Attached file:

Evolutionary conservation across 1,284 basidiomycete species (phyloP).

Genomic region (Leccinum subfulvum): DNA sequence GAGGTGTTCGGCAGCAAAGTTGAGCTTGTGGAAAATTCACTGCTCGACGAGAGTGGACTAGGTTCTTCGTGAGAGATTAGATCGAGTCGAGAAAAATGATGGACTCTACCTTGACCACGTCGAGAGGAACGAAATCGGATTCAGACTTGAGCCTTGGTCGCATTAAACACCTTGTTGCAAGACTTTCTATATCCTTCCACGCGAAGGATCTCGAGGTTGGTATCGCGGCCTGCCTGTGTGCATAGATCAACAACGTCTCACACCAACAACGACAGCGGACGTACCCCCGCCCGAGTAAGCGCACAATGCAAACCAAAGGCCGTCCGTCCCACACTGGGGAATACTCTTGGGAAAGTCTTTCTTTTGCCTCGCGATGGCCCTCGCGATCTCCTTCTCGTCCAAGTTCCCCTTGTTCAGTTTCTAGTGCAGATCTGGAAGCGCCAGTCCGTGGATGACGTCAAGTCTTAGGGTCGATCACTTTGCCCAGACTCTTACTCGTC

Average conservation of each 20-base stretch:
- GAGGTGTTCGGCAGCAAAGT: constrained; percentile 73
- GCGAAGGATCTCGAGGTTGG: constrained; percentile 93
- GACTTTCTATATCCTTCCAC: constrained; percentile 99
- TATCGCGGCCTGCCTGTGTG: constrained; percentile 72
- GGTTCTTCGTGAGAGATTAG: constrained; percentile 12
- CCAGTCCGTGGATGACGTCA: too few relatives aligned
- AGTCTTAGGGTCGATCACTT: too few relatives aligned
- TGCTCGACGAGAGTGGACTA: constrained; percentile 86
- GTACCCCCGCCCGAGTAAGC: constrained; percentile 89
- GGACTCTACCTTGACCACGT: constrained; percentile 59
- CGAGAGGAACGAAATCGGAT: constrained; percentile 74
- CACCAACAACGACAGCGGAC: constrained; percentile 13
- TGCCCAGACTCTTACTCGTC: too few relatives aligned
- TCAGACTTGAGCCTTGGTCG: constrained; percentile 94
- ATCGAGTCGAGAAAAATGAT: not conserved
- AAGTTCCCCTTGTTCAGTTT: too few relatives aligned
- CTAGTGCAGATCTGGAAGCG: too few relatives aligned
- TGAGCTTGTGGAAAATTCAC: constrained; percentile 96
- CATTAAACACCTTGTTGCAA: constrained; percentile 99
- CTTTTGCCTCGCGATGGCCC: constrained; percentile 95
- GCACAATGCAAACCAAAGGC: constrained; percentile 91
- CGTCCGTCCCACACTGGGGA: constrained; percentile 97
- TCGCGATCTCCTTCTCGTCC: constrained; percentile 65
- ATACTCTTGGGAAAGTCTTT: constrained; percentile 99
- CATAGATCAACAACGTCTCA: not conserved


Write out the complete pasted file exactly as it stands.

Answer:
Evolutionary conservation across 1,284 basidiomycete species (phyloP).

Genomic region (Leccinum subfulvum): DNA sequence GAGGTGTTCGGCAGCAAAGTTGAGCTTGTGGAAAATTCACTGCTCGACGAGAGTGGACTAGGTTCTTCGTGAGAGATTAGATCGAGTCGAGAAAAATGATGGACTCTACCTTGACCACGTCGAGAGGAACGAAATCGGATTCAGACTTGAGCCTTGGTCGCATTAAACACCTTGTTGCAAGACTTTCTATATCCTTCCACGCGAAGGATCTCGAGGTTGGTATCGCGGCCTGCCTGTGTGCATAGATCAACAACGTCTCACACCAACAACGACAGCGGACGTACCCCCGCCCGAGTAAGCGCACAATGCAAACCAAAGGCCGTCCGTCCCACACTGGGGAATACTCTTGGGAAAGTCTTTCTTTTGCCTCGCGATGGCCCTCGCGATCTCCTTCTCGTCCAAGTTCCCCTTGTTCAGTTTCTAGTGCAGATCTGGAAGCGCCAGTCCGTGGATGACGTCAAGTCTTAGGGTCGATCACTTTGCCCAGACTCTTACTCGTC

Average conservation of each 20-base stretch:
- GAGGTGTTCGGCAGCAAAGT: constrained; percentile 73
- GCGAAGGATCTCGAGGTTGG: constrained; percentile 93
- GACTTTCTATATCCTTCCAC: constrained; percentile 99
- TATCGCGGCCTGCCTGTGTG: constrained; percentile 72
- GGTTCTTCGTGAGAGATTAG: constrained; percentile 12
- CCAGTCCGTGGATGACGTCA: too few relatives aligned
- AGTCTTAGGGTCGATCACTT: too few relatives aligned
- TGCTCGACGAGAGTGGACTA: constrained; percentile 86
- GTACCCCCGCCCGAGTAAGC: constrained; percentile 89
- GGACTCTACCTTGACCACGT: constrained; percentile 59
- CGAGAGGAACGAAATCGGAT: constrained; percentile 74
- CACCAACAACGACAGCGGAC: constrained; percentile 13
- TGCCCAGACTCTTACTCGTC: too few relatives aligned
- TCAGACTTGAGCCTTGGTCG: constrained; percentile 94
- ATCGAGTCGAGAAAAATGAT: not conserved
- AAGTTCCCCTTGTTCAGTTT: too few relatives aligned
- CTAGTGCAGATCTGGAAGCG: too few relatives aligned
- TGAGCTTGTGGAAAATTCAC: constrained; percentile 96
- CATTAAACACCTTGTTGCAA: constrained; percentile 99
- CTTTTGCCTCGCGATGGCCC: constrained; percentile 95
- GCACAATGCAAACCAAAGGC: constrained; percentile 91
- CGTCCGTCCCACACTGGGGA: constrained; percentile 97
- TCGCGATCTCCTTCTCGTCC: constrained; percentile 65
- ATACTCTTGGGAAAGTCTTT: constrained; percentile 99
- CATAGATCAACAACGTCTCA: not conserved